Good morning Ladies and Gentlemen:
Yesterday, we learned that the Fed balance sheet exploded northbound to reach 2.25 trillion dollars. And the Fed has nothing but toxic assets to its credit. It increased by 241 billion dollars in one week.
The open interest on gold comex rose to 293000 still historically low. Silver went the other way falling by 722 contracts to go down to 93000.
Libor rates went up on the 3 month level to 2.25%. It was the second day in a row that the rates went up. It looks like the arteries on the loaning process are clogging up again. There is no doubt that Paulson`s about change in the use of TARP funds caused the rate to rise again.
We also learned that it would be highly doubtful if anything meaningful would come out of the G20 meetings ending today.
The banks still have toxic assets on the balance sheet and thus we are witnessing massive deflationary debt spirals as banks just refuse to lend to one another. However central banks around the world print massive amts of money to these banks. The money just covers gapping holes in their balance sheets.
In economic news, retail sales faltered badly last month.
US retail sales fall by record 2.8 pct in October
WASHINGTON, Nov 14 (Reuters) - Sales at U.S. retailers suffered a record decline in October, government data on Friday showed, as shoppers took fright over falling home prices and a widening credit crunch pushing the economy toward recession.
Sales slumped 2.8 percent last month to a seasonally adjusted $363.7 billion, the largest decline since the series began in 1992, the Commerce Department said. This compared with a revised 1.3 percent fall in September, previously reported as a 1.2 percent decrease.
Economists polled by Reuters forecast a 2.0 percent fall in October retail sales as an escalating financial crisis forced consumers into a defensive crouch. Sales excluding autos also notched a record 2.2 percent drop versus a forecast for a 1.2 percent decline.
However, this news was earth shattering:
Freddie Mac Posts Record Loss, Asks for $13.8 Billion
Nov. 14 (Bloomberg) -- Freddie Mac, seized by the government two months ago, asked the Treasury for $13.8 billion after a record quarterly loss caused its net worth to fall below zero.
The third-quarter net loss widened to $25.3 billion, or $19.44 a share, after writing down tax assets and providing for bad mortgages and securities, McLean, Virginia-based Freddie said in a regulatory filing today. The losses forced Freddie to request government funds and the company said it expects to receive the money by Nov. 29… end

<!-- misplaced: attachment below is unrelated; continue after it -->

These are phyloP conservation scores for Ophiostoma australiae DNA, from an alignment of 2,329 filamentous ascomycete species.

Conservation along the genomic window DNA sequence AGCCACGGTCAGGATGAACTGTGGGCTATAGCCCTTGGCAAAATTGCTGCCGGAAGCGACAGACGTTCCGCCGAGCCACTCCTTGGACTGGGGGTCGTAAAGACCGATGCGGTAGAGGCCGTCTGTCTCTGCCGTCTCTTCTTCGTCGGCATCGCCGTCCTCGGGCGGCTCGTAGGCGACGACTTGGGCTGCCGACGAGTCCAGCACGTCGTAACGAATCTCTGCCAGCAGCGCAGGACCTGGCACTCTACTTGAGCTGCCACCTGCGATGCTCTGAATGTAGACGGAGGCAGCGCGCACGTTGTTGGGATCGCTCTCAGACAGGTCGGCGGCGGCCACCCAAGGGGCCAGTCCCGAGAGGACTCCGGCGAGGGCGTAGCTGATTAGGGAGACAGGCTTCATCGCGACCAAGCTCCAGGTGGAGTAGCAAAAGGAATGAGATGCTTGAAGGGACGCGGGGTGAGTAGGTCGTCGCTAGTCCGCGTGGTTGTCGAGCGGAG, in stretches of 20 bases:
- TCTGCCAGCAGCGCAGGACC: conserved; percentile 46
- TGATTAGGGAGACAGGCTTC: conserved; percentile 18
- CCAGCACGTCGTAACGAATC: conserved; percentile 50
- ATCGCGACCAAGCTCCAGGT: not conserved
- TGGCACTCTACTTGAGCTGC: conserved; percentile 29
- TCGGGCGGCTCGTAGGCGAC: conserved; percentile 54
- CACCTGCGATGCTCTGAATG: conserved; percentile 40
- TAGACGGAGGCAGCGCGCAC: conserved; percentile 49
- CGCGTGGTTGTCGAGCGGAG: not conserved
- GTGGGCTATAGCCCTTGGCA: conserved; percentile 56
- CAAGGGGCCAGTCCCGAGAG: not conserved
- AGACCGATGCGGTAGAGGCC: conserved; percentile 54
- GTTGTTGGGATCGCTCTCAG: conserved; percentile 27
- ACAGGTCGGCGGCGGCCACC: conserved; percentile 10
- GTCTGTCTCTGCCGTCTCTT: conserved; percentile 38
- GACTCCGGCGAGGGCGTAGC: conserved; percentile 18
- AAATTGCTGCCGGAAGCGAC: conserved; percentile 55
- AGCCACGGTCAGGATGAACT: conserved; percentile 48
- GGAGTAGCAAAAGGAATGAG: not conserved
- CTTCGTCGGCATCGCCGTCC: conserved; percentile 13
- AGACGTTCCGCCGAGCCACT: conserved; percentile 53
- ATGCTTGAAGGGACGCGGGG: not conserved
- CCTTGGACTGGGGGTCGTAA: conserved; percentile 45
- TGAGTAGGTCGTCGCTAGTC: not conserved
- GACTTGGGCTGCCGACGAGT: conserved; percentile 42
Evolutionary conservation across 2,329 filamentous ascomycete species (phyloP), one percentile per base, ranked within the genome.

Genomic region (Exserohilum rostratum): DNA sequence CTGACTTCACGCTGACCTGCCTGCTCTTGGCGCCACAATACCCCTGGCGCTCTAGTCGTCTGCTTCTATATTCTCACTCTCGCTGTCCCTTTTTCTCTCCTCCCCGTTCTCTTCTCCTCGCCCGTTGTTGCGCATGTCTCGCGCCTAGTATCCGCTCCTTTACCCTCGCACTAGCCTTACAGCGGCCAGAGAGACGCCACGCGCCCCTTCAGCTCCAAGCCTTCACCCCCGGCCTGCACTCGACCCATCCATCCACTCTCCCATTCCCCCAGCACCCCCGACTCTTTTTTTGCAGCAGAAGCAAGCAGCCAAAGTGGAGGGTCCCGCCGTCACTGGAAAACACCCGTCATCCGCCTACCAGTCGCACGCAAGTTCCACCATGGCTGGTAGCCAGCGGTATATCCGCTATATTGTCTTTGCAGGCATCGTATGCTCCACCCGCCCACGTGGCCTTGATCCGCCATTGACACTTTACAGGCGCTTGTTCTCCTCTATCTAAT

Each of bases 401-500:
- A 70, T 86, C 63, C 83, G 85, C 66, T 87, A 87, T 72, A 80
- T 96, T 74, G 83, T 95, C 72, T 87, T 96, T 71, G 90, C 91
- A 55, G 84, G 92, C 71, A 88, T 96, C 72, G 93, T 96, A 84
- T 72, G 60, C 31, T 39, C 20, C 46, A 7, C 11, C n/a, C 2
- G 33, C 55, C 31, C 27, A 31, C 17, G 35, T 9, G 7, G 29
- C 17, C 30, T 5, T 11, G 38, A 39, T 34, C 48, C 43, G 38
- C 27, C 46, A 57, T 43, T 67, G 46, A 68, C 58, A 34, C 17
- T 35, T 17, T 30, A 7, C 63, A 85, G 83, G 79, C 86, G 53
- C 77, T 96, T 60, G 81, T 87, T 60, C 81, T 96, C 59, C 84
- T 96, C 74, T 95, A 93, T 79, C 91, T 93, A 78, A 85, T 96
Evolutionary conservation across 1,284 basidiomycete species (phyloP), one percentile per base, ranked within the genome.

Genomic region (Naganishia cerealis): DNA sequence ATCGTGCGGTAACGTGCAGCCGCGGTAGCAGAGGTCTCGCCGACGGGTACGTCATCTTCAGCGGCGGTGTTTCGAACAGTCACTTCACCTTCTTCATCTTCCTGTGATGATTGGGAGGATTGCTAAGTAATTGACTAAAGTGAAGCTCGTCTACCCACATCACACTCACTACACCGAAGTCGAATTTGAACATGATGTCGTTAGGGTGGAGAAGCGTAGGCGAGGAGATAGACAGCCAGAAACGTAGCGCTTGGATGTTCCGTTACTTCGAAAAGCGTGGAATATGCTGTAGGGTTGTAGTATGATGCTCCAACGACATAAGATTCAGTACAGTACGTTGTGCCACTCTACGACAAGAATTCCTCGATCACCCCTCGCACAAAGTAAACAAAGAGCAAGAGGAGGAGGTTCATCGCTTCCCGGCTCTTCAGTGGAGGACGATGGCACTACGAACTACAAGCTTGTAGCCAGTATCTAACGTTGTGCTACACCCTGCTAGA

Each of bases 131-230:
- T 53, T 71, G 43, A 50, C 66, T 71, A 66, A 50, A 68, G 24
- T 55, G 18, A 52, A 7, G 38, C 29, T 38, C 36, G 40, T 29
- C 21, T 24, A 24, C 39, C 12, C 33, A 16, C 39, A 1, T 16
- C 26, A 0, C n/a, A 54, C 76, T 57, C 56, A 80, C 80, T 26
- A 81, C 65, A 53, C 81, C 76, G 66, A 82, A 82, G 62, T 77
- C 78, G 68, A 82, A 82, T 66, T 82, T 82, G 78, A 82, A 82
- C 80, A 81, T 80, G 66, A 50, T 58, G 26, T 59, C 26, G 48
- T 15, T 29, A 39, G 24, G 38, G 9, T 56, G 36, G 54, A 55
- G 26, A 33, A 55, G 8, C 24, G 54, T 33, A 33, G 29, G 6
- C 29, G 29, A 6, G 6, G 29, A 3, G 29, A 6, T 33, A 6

You must read this:
US households teetering on $14 trillion debt pile
WASHINGTON, Nov 14 (Reuters) - Free-spending U.S. consumers who bought everything from homes to groceries on borrowed money are running out of credit, and paying the bills will cost the world's biggest economy and its trading partners dearly.
The housing bust has exposed just how much Americans were relying on rising home values to pad spending and replace traditional savings. During the five-year real estate boom that ended in late 2006, household wealth expanded, retail sales grew faster than income, and savings dwindled.
But as banks restrict access to mortgages, auto loans and credit cards, consumers are altering their spending behavior so rapidly that companies cannot adjust fast enough.
Banks that eagerly handed out credit cards during the good times are reducing credit limits and setting aside billions of dollars to cover losses as customers miss payments.
Stores are bracing for the worst holiday season sales performance in at least 18 years.
Meredith Whitney, the Oppenheimer & Co analyst who was among the first to warn that banks needed to raise huge amounts of money to offset mortgage losses, worries that cuts to credit limits will constrain already cautious consumers, reinforcing a vicious cycle of bank losses and economic decline.
"If you lose your job, if you get sick, if any unforeseen event happens, that's your slush fund," Whitney said at the Reuters Global Finance
"If all of a sudden you lose your slush fund (or it) gets cut dramatically -- and it will -- everything about you changes, and you become more guarded as a consumer. You could be absolutely fine in every other area of your life, but getting your credit line cut changes your whole outlook."
Over the past decade, American households have piled on $8 trillion in debt, an increase of 137 percent, twice the gain seen in the size of the economy. At $14 trillion, the debt load is now roughly equal to the entire economy's annual output…
Speak to you on Monday.